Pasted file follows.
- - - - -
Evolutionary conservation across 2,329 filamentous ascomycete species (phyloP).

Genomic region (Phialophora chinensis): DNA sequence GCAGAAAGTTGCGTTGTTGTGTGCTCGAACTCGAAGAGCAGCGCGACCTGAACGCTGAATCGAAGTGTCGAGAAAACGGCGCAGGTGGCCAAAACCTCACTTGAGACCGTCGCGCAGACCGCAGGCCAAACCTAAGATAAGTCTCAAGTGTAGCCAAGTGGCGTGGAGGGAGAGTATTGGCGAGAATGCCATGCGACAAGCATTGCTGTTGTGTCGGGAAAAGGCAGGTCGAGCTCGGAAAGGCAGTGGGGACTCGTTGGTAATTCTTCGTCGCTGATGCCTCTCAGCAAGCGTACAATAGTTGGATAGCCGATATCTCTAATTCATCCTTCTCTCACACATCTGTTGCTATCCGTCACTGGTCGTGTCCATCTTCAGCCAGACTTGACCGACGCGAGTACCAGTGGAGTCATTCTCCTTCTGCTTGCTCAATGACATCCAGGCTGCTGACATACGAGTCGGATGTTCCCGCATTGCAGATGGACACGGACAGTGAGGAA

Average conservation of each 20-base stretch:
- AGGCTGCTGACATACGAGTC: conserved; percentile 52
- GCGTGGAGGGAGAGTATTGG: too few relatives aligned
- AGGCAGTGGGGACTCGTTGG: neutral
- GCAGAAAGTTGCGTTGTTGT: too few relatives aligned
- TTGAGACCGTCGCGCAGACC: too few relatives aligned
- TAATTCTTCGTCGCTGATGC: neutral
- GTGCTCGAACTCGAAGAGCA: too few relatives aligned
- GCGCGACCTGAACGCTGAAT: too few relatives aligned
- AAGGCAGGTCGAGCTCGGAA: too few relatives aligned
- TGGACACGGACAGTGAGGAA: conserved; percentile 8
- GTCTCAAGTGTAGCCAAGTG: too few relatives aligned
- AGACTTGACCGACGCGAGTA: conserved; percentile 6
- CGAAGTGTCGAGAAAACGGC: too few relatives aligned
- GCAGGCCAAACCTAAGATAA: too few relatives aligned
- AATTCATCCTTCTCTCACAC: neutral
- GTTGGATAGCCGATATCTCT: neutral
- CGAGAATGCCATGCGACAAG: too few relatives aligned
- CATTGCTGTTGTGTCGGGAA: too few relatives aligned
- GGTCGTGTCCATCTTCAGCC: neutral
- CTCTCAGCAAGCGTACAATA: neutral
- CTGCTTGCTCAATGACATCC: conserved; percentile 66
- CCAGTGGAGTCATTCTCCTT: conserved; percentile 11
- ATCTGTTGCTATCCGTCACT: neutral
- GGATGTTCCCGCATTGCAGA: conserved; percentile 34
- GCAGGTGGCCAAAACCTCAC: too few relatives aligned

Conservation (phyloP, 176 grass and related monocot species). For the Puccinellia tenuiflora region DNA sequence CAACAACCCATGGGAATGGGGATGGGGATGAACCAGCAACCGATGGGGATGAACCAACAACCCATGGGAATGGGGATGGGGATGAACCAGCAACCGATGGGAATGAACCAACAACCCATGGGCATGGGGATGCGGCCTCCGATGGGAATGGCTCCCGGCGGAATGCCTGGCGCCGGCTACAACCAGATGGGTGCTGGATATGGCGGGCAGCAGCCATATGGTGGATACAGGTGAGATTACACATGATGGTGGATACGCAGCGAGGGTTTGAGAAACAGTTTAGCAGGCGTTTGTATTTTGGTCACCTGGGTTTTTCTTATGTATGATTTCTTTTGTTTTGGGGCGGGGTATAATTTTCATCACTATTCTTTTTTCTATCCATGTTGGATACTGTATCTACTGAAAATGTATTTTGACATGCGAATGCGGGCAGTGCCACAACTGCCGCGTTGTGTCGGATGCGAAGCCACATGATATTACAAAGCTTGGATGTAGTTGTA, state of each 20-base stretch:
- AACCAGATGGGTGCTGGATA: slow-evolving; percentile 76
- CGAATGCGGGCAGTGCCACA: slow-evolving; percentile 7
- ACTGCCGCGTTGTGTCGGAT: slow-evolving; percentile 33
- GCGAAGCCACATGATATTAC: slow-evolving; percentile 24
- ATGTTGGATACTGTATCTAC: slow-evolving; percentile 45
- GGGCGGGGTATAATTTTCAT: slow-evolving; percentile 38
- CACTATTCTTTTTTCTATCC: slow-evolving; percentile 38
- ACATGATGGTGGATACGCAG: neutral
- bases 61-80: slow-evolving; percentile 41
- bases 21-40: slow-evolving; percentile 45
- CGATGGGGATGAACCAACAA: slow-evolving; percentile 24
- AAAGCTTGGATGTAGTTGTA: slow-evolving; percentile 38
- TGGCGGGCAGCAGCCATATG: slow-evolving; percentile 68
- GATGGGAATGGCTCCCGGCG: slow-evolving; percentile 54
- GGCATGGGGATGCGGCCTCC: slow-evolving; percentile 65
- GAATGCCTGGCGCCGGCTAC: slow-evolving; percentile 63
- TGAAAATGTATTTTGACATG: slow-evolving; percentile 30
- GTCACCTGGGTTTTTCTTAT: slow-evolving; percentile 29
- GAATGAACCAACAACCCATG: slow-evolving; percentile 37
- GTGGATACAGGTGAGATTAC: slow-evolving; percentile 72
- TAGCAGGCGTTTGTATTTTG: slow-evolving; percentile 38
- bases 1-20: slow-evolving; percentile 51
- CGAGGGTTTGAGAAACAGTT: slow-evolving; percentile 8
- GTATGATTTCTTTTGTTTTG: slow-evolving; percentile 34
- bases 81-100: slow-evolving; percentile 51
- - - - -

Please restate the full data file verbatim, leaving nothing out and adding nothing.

Evolutionary conservation across 2,329 filamentous ascomycete species (phyloP).

Genomic region (Phialophora chinensis): DNA sequence GCAGAAAGTTGCGTTGTTGTGTGCTCGAACTCGAAGAGCAGCGCGACCTGAACGCTGAATCGAAGTGTCGAGAAAACGGCGCAGGTGGCCAAAACCTCACTTGAGACCGTCGCGCAGACCGCAGGCCAAACCTAAGATAAGTCTCAAGTGTAGCCAAGTGGCGTGGAGGGAGAGTATTGGCGAGAATGCCATGCGACAAGCATTGCTGTTGTGTCGGGAAAAGGCAGGTCGAGCTCGGAAAGGCAGTGGGGACTCGTTGGTAATTCTTCGTCGCTGATGCCTCTCAGCAAGCGTACAATAGTTGGATAGCCGATATCTCTAATTCATCCTTCTCTCACACATCTGTTGCTATCCGTCACTGGTCGTGTCCATCTTCAGCCAGACTTGACCGACGCGAGTACCAGTGGAGTCATTCTCCTTCTGCTTGCTCAATGACATCCAGGCTGCTGACATACGAGTCGGATGTTCCCGCATTGCAGATGGACACGGACAGTGAGGAA

Average conservation of each 20-base stretch:
- AGGCTGCTGACATACGAGTC: conserved; percentile 52
- GCGTGGAGGGAGAGTATTGG: too few relatives aligned
- AGGCAGTGGGGACTCGTTGG: neutral
- GCAGAAAGTTGCGTTGTTGT: too few relatives aligned
- TTGAGACCGTCGCGCAGACC: too few relatives aligned
- TAATTCTTCGTCGCTGATGC: neutral
- GTGCTCGAACTCGAAGAGCA: too few relatives aligned
- GCGCGACCTGAACGCTGAAT: too few relatives aligned
- AAGGCAGGTCGAGCTCGGAA: too few relatives aligned
- TGGACACGGACAGTGAGGAA: conserved; percentile 8
- GTCTCAAGTGTAGCCAAGTG: too few relatives aligned
- AGACTTGACCGACGCGAGTA: conserved; percentile 6
- CGAAGTGTCGAGAAAACGGC: too few relatives aligned
- GCAGGCCAAACCTAAGATAA: too few relatives aligned
- AATTCATCCTTCTCTCACAC: neutral
- GTTGGATAGCCGATATCTCT: neutral
- CGAGAATGCCATGCGACAAG: too few relatives aligned
- CATTGCTGTTGTGTCGGGAA: too few relatives aligned
- GGTCGTGTCCATCTTCAGCC: neutral
- CTCTCAGCAAGCGTACAATA: neutral
- CTGCTTGCTCAATGACATCC: conserved; percentile 66
- CCAGTGGAGTCATTCTCCTT: conserved; percentile 11
- ATCTGTTGCTATCCGTCACT: neutral
- GGATGTTCCCGCATTGCAGA: conserved; percentile 34
- GCAGGTGGCCAAAACCTCAC: too few relatives aligned

Conservation (phyloP, 176 grass and related monocot species). For the Puccinellia tenuiflora region DNA sequence CAACAACCCATGGGAATGGGGATGGGGATGAACCAGCAACCGATGGGGATGAACCAACAACCCATGGGAATGGGGATGGGGATGAACCAGCAACCGATGGGAATGAACCAACAACCCATGGGCATGGGGATGCGGCCTCCGATGGGAATGGCTCCCGGCGGAATGCCTGGCGCCGGCTACAACCAGATGGGTGCTGGATATGGCGGGCAGCAGCCATATGGTGGATACAGGTGAGATTACACATGATGGTGGATACGCAGCGAGGGTTTGAGAAACAGTTTAGCAGGCGTTTGTATTTTGGTCACCTGGGTTTTTCTTATGTATGATTTCTTTTGTTTTGGGGCGGGGTATAATTTTCATCACTATTCTTTTTTCTATCCATGTTGGATACTGTATCTACTGAAAATGTATTTTGACATGCGAATGCGGGCAGTGCCACAACTGCCGCGTTGTGTCGGATGCGAAGCCACATGATATTACAAAGCTTGGATGTAGTTGTA, state of each 20-base stretch:
- AACCAGATGGGTGCTGGATA: slow-evolving; percentile 76
- CGAATGCGGGCAGTGCCACA: slow-evolving; percentile 7
- ACTGCCGCGTTGTGTCGGAT: slow-evolving; percentile 33
- GCGAAGCCACATGATATTAC: slow-evolving; percentile 24
- ATGTTGGATACTGTATCTAC: slow-evolving; percentile 45
- GGGCGGGGTATAATTTTCAT: slow-evolving; percentile 38
- CACTATTCTTTTTTCTATCC: slow-evolving; percentile 38
- ACATGATGGTGGATACGCAG: neutral
- bases 61-80: slow-evolving; percentile 41
- bases 21-40: slow-evolving; percentile 45
- CGATGGGGATGAACCAACAA: slow-evolving; percentile 24
- AAAGCTTGGATGTAGTTGTA: slow-evolving; percentile 38
- TGGCGGGCAGCAGCCATATG: slow-evolving; percentile 68
- GATGGGAATGGCTCCCGGCG: slow-evolving; percentile 54
- GGCATGGGGATGCGGCCTCC: slow-evolving; percentile 65
- GAATGCCTGGCGCCGGCTAC: slow-evolving; percentile 63
- TGAAAATGTATTTTGACATG: slow-evolving; percentile 30
- GTCACCTGGGTTTTTCTTAT: slow-evolving; percentile 29
- GAATGAACCAACAACCCATG: slow-evolving; percentile 37
- GTGGATACAGGTGAGATTAC: slow-evolving; percentile 72
- TAGCAGGCGTTTGTATTTTG: slow-evolving; percentile 38
- bases 1-20: slow-evolving; percentile 51
- CGAGGGTTTGAGAAACAGTT: slow-evolving; percentile 8
- GTATGATTTCTTTTGTTTTG: slow-evolving; percentile 34
- bases 81-100: slow-evolving; percentile 51